If the digital world has Google Home, then the healthcare system has Perioperative Surgical Home, or PSH. Both are like control centers - Google Home is connected to numerous smart devices, while PSH acts as a coordinated workflow for all care providers.
Additionally, Google Home has its smart Google Assistant, Amazon has Alexa, and PSH has its own lead coordinator – the anesthesiologist.
With Google Home, music, lights, switches, doors, temperature, or anything in Google’s own Nest line-up of products and other devices, can be controlled through the home app. That’s essentially "home care" for the consumer.
Translate that to patient care and it becomes the PSH, engaging all specialists in the team care of a patient across one continuum of care.
When home devices such as heating, lighting and security systems can be controlled remotely by an app, it’s that connectivity that makes for a “smart home.”
To improve the patient experience before, during and after surgery, however, the quadruple aim of PSH - to gratify providers, improve population health, reduce care costs and satisfy patients - makes it even smarter than a home hub.
Source: American Society of Anesthesiologists
Here are 4 reasons why PSH precedes its reputation as the “smart home” of healthcare:
Improve outcomes and the quality and safety of care.
Findings of a 2014 study proved that physician anesthesiologist-led anesthesia care teams, in the PSH model, are associated with better patient outcomes, fewer complications, less pain.
A comprehensive analysis of 152 peer-reviewed studies by researchers from Texas A&M University, and the American Society of Anesthesiologists was conducted on PSH models in the US and other countries. The findings in both intraoperative and post-operative studies concluded PSH improved patient safety, quality of care and cost-effectiveness.
ASA also noted significant positive impacts of PSH in 29 of those studies or being 82% of intraoperative studies analyzed, and 71 studies or representing 90% of postoperative studies.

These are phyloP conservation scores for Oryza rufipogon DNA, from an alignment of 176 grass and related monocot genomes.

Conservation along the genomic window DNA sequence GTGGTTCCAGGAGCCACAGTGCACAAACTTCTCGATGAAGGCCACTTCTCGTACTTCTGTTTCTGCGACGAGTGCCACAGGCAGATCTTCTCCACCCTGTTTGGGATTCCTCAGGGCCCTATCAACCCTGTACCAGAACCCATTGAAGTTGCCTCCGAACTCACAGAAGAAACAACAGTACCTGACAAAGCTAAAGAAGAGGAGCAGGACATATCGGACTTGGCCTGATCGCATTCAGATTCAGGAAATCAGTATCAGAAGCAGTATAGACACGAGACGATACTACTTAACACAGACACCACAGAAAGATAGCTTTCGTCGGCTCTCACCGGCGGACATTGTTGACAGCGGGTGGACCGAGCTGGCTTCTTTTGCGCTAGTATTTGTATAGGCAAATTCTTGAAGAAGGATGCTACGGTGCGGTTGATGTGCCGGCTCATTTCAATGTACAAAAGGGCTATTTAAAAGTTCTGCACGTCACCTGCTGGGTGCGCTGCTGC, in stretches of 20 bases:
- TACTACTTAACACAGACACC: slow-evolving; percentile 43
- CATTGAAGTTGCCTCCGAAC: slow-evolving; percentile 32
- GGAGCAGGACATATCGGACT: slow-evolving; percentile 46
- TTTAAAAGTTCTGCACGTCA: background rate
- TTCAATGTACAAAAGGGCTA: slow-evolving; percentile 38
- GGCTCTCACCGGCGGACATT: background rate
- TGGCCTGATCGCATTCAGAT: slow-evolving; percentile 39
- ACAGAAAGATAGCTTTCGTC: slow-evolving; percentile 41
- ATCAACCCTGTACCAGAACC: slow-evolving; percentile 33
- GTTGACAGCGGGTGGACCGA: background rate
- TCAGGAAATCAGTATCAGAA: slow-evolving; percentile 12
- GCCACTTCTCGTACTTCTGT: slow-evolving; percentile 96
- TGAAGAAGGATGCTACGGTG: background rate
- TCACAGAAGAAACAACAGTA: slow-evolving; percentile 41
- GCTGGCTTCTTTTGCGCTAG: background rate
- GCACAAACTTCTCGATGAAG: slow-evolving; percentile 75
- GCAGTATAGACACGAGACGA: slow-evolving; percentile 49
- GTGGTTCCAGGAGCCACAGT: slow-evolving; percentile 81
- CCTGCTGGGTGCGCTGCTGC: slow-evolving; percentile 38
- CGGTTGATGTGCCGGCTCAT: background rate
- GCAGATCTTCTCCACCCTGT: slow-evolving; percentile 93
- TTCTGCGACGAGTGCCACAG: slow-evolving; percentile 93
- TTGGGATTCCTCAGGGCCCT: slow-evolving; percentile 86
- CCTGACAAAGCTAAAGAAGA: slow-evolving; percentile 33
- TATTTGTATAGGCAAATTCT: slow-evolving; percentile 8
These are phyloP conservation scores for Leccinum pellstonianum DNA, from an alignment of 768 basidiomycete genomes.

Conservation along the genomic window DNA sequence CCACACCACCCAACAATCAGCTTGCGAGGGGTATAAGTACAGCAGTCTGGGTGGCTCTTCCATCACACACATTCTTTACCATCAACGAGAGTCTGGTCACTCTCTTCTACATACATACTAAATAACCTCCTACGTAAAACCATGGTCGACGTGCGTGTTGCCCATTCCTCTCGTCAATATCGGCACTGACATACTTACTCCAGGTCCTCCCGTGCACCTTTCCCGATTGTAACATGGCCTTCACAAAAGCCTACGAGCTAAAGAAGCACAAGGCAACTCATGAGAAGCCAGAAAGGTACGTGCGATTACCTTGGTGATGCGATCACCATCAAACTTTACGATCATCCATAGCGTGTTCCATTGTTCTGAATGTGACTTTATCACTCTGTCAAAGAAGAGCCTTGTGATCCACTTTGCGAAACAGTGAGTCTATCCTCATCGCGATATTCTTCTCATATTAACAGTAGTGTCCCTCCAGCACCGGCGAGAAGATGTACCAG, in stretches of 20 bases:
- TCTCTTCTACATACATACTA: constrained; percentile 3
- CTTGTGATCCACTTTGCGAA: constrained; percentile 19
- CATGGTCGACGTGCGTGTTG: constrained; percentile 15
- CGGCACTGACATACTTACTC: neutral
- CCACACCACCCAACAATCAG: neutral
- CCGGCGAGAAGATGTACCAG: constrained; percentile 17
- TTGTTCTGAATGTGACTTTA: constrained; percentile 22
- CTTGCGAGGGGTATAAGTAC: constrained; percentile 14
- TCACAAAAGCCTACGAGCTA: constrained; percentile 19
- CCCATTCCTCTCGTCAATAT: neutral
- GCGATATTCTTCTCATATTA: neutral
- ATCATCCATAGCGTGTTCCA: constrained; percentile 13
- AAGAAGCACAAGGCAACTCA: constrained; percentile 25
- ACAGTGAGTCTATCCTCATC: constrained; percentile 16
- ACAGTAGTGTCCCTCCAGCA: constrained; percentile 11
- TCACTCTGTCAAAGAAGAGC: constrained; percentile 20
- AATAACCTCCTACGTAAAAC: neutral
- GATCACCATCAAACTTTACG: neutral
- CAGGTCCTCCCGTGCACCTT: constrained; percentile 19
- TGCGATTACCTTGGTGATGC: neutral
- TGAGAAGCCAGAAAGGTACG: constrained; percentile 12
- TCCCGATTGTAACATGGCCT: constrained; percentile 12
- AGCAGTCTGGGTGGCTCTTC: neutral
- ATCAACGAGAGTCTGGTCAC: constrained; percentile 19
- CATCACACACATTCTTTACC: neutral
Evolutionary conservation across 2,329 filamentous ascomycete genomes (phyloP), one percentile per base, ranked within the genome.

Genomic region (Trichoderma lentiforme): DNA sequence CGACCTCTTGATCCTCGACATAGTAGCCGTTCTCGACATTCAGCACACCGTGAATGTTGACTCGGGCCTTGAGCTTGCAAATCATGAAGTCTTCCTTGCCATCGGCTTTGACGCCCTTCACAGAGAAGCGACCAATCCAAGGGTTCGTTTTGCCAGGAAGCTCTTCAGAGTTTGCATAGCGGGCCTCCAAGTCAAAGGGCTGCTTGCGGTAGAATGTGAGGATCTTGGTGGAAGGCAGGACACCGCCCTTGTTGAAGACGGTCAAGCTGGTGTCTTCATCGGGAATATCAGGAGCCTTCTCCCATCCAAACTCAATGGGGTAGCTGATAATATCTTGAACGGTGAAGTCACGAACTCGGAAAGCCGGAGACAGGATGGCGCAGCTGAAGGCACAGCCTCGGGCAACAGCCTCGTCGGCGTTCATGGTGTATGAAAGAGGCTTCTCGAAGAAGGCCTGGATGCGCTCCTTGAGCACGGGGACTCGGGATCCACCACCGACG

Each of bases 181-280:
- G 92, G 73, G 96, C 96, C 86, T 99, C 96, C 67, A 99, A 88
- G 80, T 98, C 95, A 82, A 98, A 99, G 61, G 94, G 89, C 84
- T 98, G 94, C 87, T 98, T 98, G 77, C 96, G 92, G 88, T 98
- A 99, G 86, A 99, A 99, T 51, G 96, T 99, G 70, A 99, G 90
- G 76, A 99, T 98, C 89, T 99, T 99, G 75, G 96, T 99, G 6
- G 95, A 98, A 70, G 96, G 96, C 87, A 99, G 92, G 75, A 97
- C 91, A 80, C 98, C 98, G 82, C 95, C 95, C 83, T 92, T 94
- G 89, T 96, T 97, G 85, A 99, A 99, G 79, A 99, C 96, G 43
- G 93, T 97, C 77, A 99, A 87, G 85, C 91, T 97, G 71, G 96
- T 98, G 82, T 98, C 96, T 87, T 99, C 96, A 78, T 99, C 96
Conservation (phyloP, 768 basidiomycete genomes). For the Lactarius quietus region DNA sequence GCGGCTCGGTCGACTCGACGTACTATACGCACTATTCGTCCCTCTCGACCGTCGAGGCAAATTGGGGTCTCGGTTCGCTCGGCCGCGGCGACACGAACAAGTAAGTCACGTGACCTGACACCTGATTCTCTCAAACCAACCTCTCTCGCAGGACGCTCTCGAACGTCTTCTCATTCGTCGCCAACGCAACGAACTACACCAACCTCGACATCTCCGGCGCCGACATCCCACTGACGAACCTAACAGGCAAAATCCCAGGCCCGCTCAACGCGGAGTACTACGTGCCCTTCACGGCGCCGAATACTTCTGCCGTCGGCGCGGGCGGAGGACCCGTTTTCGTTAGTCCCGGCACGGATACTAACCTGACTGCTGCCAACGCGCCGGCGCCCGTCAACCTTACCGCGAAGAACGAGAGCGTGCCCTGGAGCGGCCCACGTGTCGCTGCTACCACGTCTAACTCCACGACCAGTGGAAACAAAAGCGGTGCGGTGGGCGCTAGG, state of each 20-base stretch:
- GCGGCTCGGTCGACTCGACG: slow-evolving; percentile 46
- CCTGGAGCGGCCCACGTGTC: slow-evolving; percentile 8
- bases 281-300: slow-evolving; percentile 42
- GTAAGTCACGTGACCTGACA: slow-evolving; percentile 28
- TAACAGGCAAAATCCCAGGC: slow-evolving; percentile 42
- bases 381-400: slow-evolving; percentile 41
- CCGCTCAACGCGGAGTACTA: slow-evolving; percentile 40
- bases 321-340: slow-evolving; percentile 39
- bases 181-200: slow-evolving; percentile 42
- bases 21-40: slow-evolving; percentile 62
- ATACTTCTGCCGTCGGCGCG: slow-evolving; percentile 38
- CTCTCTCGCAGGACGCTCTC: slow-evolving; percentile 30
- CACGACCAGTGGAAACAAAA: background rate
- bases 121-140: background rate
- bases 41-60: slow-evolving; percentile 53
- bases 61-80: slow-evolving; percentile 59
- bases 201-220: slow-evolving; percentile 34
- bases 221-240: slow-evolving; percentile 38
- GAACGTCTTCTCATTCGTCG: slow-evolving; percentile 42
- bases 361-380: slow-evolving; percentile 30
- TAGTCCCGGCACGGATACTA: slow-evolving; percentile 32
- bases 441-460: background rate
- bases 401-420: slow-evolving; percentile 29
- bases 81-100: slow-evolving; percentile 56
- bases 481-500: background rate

Enhance the patient’s experience and reduce costs by eliminating cancellations and delays in surgery
ASA also found evidence of how PSH reduced costs in 17 of those intraoperative studies and 23 postoperative studies. “In fact, one study found eliminating unneeded tests reduced costs by as much as $112 per patient, for a total of $1.01 million over the course of the study,” according to ASA.
There was a reduction in O.R. delays, surgical cancellations and improved efficiencies found by ASA in the same study because of “real-time patient-routing systems (real-time electronic dashboards that ensure access to medical records) as one of the intraoperative components of the PSH model.”
One case study stood out in particular. After one year into their implementation of PSH, Tampa General Hospital noted a savings of $574,000 with no negative impact on surgical outcomes or efficiency because the new protocol significantly decreased the number of tests ordered for patients prior to surgery.
Preoperative tests are crucial to any surgery, with results determining the green or red light to the OR. Many delays or day-of-surgery cancellations have been blamed for the lack of preoperative tests, while most of the mounting costs of care point to having more of them.
In the multidisciplinary team-based approach of the PSH, the preop testing is reduced to just the essentials. Anesthesiologists leading the team are primarily tasked to determine and coordinate these tests as they are required in anesthesia or surgical care.
At the East Carolina Anesthesia Associates, Dr. Greg Davis managed this with a patient engagement platform that helps identify pre and post surgery issues earlier to avoid cancellations, extra-testing and added costs. Using LifeWIRE, he noted 60% fewer pre-surgery tests were required, saving $200/gov’t pay per patient and $1,000/commercial pay per patient.
Lowering complication rates and readmissions
The same study suggested that the preoperative patient education component of the PSH model was a factor for reduced readmission rates. Its Enhanced Recovery After Surgery (ERAS) programs also significantly helped reduce complications.
PSH has many elements of ERAS that help coordinate all aspects of perioperative care, according to a study on the effectiveness of perioperative surgical home at the University of California (UC) Irvine Health and other institutions.
The findings showed that using ERAS as a perioperative clinical protocol resulted in improved patient satisfaction and postoperative outcomes, and reduced risk of hospital-acquired infections.